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About

Quality Sensory Homes is 100% Australian owned and run. We are dedicated to providing services to support you achieve your goals.

Mission

To offer affordable quality services to people with disabilities and their families in a seamless service system that caters and is responsive to individual needs and desires.

Vision

A society that promotes partnerships and relationships which empower people with disabilities to live fully integrated and valued lives.

Our Values

01.
Accountability

Participants set goals, plan what needs to be done, do the work, monitor progress, evaluate, exchange feedback and take responsibility for their actions.

02.
Choice

Participants have the opportunity to learn about options  available and use this information to make their decisions.

03.
Clarity
Openness, honesty and accountability in all services, supports and information. All information is known and understood by everyone.
04.
Cultural Sensitivity

Participants regardless of cultural differences are  treated with respect and dignity to fairly meet their needs.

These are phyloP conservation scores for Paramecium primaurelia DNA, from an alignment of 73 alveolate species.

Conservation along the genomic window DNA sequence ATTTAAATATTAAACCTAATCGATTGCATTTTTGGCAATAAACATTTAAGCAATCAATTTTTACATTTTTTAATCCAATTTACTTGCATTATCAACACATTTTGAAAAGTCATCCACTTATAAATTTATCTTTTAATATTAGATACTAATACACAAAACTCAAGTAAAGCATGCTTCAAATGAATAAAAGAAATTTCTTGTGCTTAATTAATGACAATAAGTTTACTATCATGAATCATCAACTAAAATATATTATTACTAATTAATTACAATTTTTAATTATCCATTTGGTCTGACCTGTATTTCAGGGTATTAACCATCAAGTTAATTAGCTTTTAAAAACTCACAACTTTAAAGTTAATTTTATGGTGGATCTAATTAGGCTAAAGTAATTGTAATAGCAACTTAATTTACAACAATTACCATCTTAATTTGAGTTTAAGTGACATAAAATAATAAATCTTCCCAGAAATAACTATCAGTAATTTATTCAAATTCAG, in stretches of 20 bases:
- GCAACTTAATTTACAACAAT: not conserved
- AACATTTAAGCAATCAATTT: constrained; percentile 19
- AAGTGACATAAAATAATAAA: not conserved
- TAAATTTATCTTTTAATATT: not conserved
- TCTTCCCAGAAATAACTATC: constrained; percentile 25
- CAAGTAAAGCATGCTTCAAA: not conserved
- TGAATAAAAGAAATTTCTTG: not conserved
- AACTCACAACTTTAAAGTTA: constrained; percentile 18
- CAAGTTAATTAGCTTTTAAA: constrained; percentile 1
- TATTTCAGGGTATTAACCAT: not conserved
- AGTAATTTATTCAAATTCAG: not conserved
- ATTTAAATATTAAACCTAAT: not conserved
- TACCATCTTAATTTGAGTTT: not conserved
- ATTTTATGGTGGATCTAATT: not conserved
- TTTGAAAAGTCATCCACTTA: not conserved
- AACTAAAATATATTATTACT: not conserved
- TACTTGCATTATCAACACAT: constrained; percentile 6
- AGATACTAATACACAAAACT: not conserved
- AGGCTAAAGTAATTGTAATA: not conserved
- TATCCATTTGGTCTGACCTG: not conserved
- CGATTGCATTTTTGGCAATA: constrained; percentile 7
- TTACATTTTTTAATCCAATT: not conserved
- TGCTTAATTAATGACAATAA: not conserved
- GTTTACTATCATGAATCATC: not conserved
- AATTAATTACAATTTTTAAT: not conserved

05.
Dignity

Participants’ dignity and values are valued. Our system supports participants sense of pride and self-respect.

06.
Empowerment

Participants are encouraged to have a say and act on issues they define as important.

07.
Inclusion

Participants take part in their communities of choice, including taking part in policies and program planning.

08.
Partnership

Participants work together in shared decision making to achieve common values.

09.
Person-centred System

Participants are at the centre of the system and their needs and preferences determine how services are provided.

1800 957 022

Autism spectrum disorder (ASD)

Autism is a part of daily life for around 1.38 million Australians.It is a developmental disability that can cause significant social, communication and behavioural challenges.

                                  Read more about ASD)

Autism is a part of daily life for around 1.38 million Australians.

It is a developmental disability that can cause significant social, communication and behavioural challenges. There is often nothing about how people with ASD look that sets them apart from other people, but people with ASD may communicate, interact, behave, and learn in ways that are different from most other people. The learning, thinking, and problem-solving abilities of people with ASD can range from gifted to severely challenged. Some people with ASD need a lot of help in their daily lives; others need less.